Movie Review: ‘3rd Street Blackout’

Review by Justin Goodman

Since Her came out three years ago, there’s been a surprising lack of romantic-comedies that engage the most relevant aspect of contemporary relationships. That’s to say, technology. 3rd Street Blackout is this next attempt at a techno rom-com by throwing its protagonists, the neuroscientist Mina and programmer Rudy, into the lower Manhattan blackout left by Hurricane Sandy. But as charming as the film may be—borrowing heavily from the feminist-inclined discomfort-comedy of shows like The Mindy Project and The Unbreakable Kimmy Schmidt—Negin Farsad (Mina) and Jeremy Redleaf’s (Rudy) collaborative effort ends the story prematurely, without anything meaty to extract, giving the hour and a half adventure the feel of a half hour episode.

Mina is working on such groundbreaking science that she wins the opportunity to give a TED talk in New York about it; Rudy, with his programming buddies, wins a New York hack-a-thon with a finance app he and his friends call “Index” (although they think the name is stupid). It’s this close-but-not-really attitude that haunts Mina and Rudy. When they take a walk the morning after the blackout begins, Mina starts to feel alienated from the community around her by seeing just how in touch with everyone Rudy is. Among the most memorable characters you’ll find “The Chillmaster,” a phrase you’d likely hear Ilana utter on Broad City, sitting across the street with his boombox, and the aggressive and temperamental Gary Voonerjab, who runs a small store with his father and forces Mina to by a $10 mini flashlight through sheer insistence.

But it’s what 3rd Street Blackout doesn’t say that is what it foreshadows about rom-coms of the future. The most emotive moments of the film involve the characters texting or Skyping with each other, and the conflicts that arise between them is not the fault of technology but because of their shared humanity. At the TED Talk she meets the venture capitalist Nathan Blonket (Ed Weeks) who attempts to sleep with her, although she chooses not to. Instead of simply saying this to Rudy when he realizes that something happened between them, she fumbles. He gets grumpy and storms out. None of this is because phones distanced them. Rather, it’s the natural distance between people—wonderfully exemplified in Her—that goes largely ignored by people who argue (as Plato, the ancient Greek thinker, argued that writing ruins our memories) technology ruins us.

Farsad and Redleaf cheekily play on this. When Mina and Rudy are distanced from each other, he with his programmer friends and Mina with her newly-befriended neighbor, they have a courier carry their written notes back and forth. It makes a farce of writing, having the incorrigible Chuck shutter back and forth. In one scene he’s forced to awkwardly repeat “I love you” several times at the insistence of Rudy’s friends. It’s reminiscent of another Hurricane Sandy story. Ben Lerner’s 10:04 is equally smart, empathetic, technology-driven and focused on failed attempts at communication. Mostly though, both love to casually throw references around: in 3rd Street one of the characters quotes the 20th century Theologian Martin Buber who said “all real living is meeting,” and 10:04 is the time at which Marty McFly begins his trek back into the future. Far more colorfully and playfully, Farsad and Redleaf are doing the same thing.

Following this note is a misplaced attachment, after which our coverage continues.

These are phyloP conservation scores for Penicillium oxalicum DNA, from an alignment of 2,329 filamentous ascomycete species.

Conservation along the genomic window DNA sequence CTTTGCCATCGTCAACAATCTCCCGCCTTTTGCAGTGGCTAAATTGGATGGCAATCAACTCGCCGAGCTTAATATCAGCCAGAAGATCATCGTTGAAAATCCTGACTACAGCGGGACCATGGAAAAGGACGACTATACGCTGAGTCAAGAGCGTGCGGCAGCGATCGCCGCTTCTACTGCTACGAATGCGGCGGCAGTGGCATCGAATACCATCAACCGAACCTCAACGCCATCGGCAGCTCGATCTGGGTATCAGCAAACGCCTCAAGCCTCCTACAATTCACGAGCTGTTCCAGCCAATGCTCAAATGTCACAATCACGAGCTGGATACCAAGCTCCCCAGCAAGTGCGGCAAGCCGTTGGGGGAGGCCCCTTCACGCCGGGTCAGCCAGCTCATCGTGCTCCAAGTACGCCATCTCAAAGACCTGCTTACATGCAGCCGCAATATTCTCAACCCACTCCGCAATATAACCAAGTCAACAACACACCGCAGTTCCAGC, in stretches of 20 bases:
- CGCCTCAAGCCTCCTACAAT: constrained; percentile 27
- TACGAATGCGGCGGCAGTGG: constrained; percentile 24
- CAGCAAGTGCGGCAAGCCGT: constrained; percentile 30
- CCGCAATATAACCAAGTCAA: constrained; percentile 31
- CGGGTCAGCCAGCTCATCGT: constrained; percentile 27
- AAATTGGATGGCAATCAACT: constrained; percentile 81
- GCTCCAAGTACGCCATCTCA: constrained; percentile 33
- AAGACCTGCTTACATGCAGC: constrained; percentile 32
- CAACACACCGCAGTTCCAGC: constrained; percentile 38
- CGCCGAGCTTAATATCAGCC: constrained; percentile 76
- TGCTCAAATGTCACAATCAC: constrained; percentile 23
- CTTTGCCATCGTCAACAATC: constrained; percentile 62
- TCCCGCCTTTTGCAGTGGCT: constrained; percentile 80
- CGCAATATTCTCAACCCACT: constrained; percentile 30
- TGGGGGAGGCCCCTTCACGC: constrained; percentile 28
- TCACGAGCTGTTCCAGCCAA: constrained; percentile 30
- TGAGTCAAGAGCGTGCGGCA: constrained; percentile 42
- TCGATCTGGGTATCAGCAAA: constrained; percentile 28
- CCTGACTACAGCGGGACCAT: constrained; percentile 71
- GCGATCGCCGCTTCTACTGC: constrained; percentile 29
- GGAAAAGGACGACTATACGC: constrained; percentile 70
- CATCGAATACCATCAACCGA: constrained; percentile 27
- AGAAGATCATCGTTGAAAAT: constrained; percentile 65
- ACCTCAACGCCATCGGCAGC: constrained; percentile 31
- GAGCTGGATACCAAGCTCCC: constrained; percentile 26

And without being overly self-conscious, montage shots give away just how silly all of this is supposed to be. Among New York establishing shots is one of a German Shepherd grabbing a crushed traffic cone in its mouth and running off. The shot lasts just a second. That’s all you need. You just watched a camera shrug and say “yeah, that’s New York.” On a street corner, underlining Mina and Rudy’s moods, we are shown a woman playing the accordion. Prior to the fight she’s singing the word “love”; once Rudy storms out, she’s singing “anger.”

This is all to say that 3rd Street Blackout is a masterful compilation of absurdity and empathy. What it is not is a complete portrait. The film begins, in fact, with Rudy storming out. Only after forty minutes of packing the story with character and characters do we go back to the drama we began with and, while we’re not lost, it loses us. Mina and Rudy are silly and partial, as is the drama. The conclusion is one-handed, even if it causes you (like me) to tear up a little, and artificial. Mina says her lesson is not to take advantage of what’s in front of her. At no point prior to this, through all the cleverness and discomfort, did it seem that Mina takes advantage of anyone. She’s simply meek. So is Rudy. Should I be expecting the next episode for a resolution to this revelation?

I just keep thinking about a throwaway line likely intended to explain this: after the storm, the couple goes to the edge of Brooklyn’s reception area and makes calls home. Mina says “I feel like such dicks for complaining about a lack of Internet when people lost their homes and shit.” Many people feel that way that I know, a guilt that haunts many Americans due to their relative wealth. “Yeah, we are dicks,” Rudy responds, “lucky dicks.” And that’s the end of the discussion. Myopia is a trait they share. Sandy becomes a boxed-in experience with passing guilt because “all real living is meeting.” Not meeting new people, but being re-introduced to those you already thought you knew just as Mina is. So 3rd Street Blackout cloisters everyone in Manhattan and Brooklyn, ironically, with stereotypes of hipsters and all.

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